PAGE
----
The original Bitcoin code was designed, written, and deployed by Satoshi Nakamoto under the MIT open source license. In 2008, Nakamoto outlined the idea behind Bitcoin in the Bitcoin white paper entitled Bitcoin: A Peer-to-Peer Electronic Cash System, which scientifically described how the crypto-currency would operate.
From the white paper, Nakamoto described Bitcoin as:
Abstract. A purely peer-to-peer version of electronic cash would allow online payments to be sent directly from one party to another without going through a financial institution. Digital signatures provide part of the solution, but the main benefits are lost if a trusted third party is still required to prevent double-spending. We propose a solution to the double-spending problem using a peer-to-peer network. The network timestamps transactions by hashing them into an ongoing chain of hash-based proof-of-work, forming a record that cannot be changed without redoing the proof-of-work. The longest chain not only serves as proof of the sequence of events witnessed, but proof that it came from the largest pool of CPU power. As long as a majority of CPU power is controlled by nodes that are not cooperating to attack the network, they’ll generate the longest chain and outpace attackers. The network itself requires minimal structure. Messages are broadcast on a best effort basis, and nodes can leave and rejoin the network at will, accepting the longest proof-of-work chain as proof of what happened while they were gone.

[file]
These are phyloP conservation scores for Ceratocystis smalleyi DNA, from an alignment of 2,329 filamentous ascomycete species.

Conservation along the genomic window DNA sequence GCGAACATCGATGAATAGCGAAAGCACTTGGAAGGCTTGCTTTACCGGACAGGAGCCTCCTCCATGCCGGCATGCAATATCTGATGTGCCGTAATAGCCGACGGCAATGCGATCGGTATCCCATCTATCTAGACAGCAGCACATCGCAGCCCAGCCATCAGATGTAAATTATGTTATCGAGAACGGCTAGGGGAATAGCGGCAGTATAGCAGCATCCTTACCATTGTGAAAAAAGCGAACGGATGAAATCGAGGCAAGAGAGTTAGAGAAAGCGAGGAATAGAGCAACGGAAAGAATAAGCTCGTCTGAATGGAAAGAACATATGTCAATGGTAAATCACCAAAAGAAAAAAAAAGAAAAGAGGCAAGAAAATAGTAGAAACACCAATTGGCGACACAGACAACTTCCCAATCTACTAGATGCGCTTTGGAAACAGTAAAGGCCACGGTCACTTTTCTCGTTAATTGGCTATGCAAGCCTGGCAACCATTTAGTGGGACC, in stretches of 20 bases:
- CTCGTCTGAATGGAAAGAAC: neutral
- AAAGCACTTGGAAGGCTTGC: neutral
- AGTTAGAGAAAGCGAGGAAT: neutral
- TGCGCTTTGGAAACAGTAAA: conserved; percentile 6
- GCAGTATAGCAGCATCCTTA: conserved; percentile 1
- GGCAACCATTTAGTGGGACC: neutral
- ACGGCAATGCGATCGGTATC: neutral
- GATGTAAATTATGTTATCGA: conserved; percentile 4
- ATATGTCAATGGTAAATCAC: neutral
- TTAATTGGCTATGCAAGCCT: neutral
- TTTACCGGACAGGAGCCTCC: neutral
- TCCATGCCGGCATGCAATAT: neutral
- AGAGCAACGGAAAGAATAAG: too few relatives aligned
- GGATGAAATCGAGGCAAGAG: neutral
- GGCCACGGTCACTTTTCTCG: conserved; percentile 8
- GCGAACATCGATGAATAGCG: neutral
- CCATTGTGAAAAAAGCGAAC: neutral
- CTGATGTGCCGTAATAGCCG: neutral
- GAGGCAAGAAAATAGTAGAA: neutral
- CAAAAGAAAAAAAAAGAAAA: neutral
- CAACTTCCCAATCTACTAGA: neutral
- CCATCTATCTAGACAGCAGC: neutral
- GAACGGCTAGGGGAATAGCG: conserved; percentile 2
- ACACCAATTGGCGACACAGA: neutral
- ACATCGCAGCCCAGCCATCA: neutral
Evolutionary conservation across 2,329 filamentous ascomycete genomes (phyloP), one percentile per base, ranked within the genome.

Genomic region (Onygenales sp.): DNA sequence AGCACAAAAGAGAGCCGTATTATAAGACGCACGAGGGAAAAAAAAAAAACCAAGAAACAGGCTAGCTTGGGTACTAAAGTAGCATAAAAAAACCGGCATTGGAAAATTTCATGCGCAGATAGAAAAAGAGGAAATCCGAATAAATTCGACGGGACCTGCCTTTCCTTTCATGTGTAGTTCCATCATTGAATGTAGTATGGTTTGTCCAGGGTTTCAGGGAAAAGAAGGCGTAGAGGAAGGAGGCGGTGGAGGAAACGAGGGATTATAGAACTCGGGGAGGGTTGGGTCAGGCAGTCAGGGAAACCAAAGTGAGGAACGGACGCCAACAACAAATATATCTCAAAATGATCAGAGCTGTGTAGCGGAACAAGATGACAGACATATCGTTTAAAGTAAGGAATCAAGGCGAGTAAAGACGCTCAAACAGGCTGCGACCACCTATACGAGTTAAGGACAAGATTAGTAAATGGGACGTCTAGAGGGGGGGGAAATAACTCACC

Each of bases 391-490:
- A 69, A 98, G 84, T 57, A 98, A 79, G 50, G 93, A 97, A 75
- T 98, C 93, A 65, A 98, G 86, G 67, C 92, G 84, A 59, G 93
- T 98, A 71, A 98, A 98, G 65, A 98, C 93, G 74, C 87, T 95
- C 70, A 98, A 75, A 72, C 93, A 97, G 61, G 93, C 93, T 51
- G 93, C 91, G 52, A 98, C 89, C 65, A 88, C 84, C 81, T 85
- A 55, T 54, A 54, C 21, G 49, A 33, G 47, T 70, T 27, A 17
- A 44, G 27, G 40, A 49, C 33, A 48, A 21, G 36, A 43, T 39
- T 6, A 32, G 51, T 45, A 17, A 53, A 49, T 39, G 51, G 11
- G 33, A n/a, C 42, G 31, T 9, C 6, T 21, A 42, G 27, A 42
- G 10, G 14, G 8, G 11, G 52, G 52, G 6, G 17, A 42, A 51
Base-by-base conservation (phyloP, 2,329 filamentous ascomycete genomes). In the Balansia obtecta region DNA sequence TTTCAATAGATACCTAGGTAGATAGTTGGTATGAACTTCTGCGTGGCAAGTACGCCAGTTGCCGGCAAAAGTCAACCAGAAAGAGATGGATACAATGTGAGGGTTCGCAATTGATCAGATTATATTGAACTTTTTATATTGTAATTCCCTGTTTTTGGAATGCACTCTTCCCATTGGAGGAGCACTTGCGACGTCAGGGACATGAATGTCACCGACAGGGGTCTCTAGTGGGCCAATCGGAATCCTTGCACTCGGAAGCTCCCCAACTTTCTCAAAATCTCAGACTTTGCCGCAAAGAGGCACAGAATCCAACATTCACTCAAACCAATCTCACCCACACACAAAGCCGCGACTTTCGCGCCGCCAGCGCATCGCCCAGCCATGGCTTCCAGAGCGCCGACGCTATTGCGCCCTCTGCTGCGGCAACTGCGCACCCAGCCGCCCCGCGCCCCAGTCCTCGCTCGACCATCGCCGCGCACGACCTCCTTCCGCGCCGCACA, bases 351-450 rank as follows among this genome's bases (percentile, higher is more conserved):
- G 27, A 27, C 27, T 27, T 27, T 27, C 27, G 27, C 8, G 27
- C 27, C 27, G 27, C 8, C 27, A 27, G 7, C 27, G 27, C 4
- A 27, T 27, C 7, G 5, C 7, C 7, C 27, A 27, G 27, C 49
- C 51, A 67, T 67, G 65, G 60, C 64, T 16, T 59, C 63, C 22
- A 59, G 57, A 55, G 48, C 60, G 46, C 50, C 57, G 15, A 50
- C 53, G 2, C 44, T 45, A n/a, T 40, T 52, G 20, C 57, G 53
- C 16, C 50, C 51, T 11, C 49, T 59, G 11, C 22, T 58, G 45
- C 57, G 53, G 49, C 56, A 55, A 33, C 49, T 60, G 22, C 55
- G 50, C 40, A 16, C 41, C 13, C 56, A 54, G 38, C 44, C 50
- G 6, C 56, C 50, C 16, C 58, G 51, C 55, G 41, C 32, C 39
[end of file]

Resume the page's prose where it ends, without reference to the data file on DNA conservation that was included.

Bitcoin is the first successful digital currency designed with trust in cryptography over central authorities. The properties of Bitcoin vary but have core focus areas such as being permission-less, immutable, censorship resistant, decentralized, scarce, and open source. These properties make Bitcoin ideal money and beneficial to people worldwide.
It’s important to note that Bitcoin wasn’t the first attempt at digital money in history. In the 1990’s several people and groups tried to create their own forms of ‘e-cash’. Each failed though as they weren’t implemented successfully or ended up centralized. It wasn’t until Nakamoto put all the pieces of the puzzle together using what his predecessors tried to build in order to create the Bitcoin protocol.
Satoshi Nakamoto left the Bitcoin code in the hands of developers and the community in 2010 to continue on and make Bitcoin successful. Thus far hundreds of developers have added to the base code throughout the years making it a robust, open and secure network.
Interested in learning more about Bitcoin? Check out the Getting Started page to begin!